Tuesday, February 7, 2012

What do you need to Learn to Overlook?

Anyone who has been married for any time; or for that matter, anyone who has ever lived in the same house with another person (such as family) has learned that other people always have annoying habits. It’s not that some people have annoying habits; no, all people have annoying habits. And yes, I know your wife does too.

That’s actually okay, because it proves that they’re human. Real people don’t live up to our fantasy expectations. Real people make mistakes. Real people have failings; and real people can be annoying. By the way, that means that you have habits which annoy your wife as well.

It might be that she leaves her trash in the car, or that she doesn’t understand computers and keeps messing things up on yours. It could also be that she clicks her nails or the way that she chews her food. How about hanging her lingerie in the shower to dry, isn’t that annoying?

In reality, these annoying irritations aren’t really all that big a deal, we just make them seem as if they are. One little habit my wife has is to leave bottles of rubbing alcohol or other substances on the front edge of our bathroom sink. I have a choice of moving them when I go in there or risking knocking them off. Isn’t that a big deal? No, it really isn’t; it only takes me a moment to move those bottles.

I remember a woman who was infuriated because her husband kept leaving his dirty clothes on the bedroom floor. The woman she went to for counseling (read: complaining) asked her the question, “How long does it take you to pick up his clothes?” to which she answered, “About 20 seconds.” Considering that she was spending much more than 20 seconds a day being upset about her husband’s untidiness, she really was wasting her time being upset.

All too often, we allow these little mole hills to become giant mountains. Instead of thanking God for the wonderful wife He’s given us, we complain to him about some stupid little thing that irritates us. What a waste of time. When we do that, we are literally overlooking all of her good points, so that we can focus on the bad. Forget about the fact that those good points are much bigger than the bad ones, in our minds, we make the little things much, much bigger.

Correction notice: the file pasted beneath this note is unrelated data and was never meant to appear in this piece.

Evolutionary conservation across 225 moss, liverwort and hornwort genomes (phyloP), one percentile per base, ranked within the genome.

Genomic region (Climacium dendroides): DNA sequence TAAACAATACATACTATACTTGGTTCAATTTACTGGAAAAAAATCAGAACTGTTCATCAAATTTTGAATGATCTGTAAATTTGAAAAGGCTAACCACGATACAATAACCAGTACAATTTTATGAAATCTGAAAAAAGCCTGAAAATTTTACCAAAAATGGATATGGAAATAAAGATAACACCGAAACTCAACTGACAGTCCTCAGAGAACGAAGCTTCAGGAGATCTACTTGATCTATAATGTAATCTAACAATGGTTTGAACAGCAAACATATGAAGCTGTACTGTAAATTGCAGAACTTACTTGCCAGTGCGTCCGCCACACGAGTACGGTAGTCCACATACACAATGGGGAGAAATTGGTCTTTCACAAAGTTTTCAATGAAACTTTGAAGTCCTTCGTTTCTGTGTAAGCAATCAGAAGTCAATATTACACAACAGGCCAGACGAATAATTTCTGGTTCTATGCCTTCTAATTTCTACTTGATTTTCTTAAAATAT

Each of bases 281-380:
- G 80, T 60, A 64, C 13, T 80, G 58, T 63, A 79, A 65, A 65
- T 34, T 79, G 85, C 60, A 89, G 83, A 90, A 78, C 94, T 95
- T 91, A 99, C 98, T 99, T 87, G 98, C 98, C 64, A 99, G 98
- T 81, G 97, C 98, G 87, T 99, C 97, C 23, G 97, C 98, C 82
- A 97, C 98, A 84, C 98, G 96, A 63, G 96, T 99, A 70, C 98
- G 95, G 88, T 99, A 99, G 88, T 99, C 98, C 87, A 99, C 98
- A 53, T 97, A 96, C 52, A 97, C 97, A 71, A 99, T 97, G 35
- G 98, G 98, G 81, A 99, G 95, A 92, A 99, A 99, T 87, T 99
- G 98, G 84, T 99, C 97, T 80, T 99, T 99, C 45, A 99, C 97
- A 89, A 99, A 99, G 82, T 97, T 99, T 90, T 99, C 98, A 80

So, how do we get out of this trap? Good question. There are two interrelated steps that will quickly help us overcome our irritation and not be bothered by these annoying habits. The first is to forgive her. I don’t mean that you need to go to her and do it in her face; just do it by yourself. Say the words, “I forgive my wife for ________.” That’s it.

The second step is to quit spending so much time thinking about those annoying habits. You can control your thoughts, when you want to. There’s no reason that you have to focus on those things. Instead, when you find yourself thinking about them, change your thoughts and start thinking about something you like about her; something you appreciate about her; even fantasizing about her would be better.

You see, when you focus on those little problems, they become big problems in your eyes. But, when you focus on the good about your wife, those little things start to diminish. Isn’t that a much better way to live?

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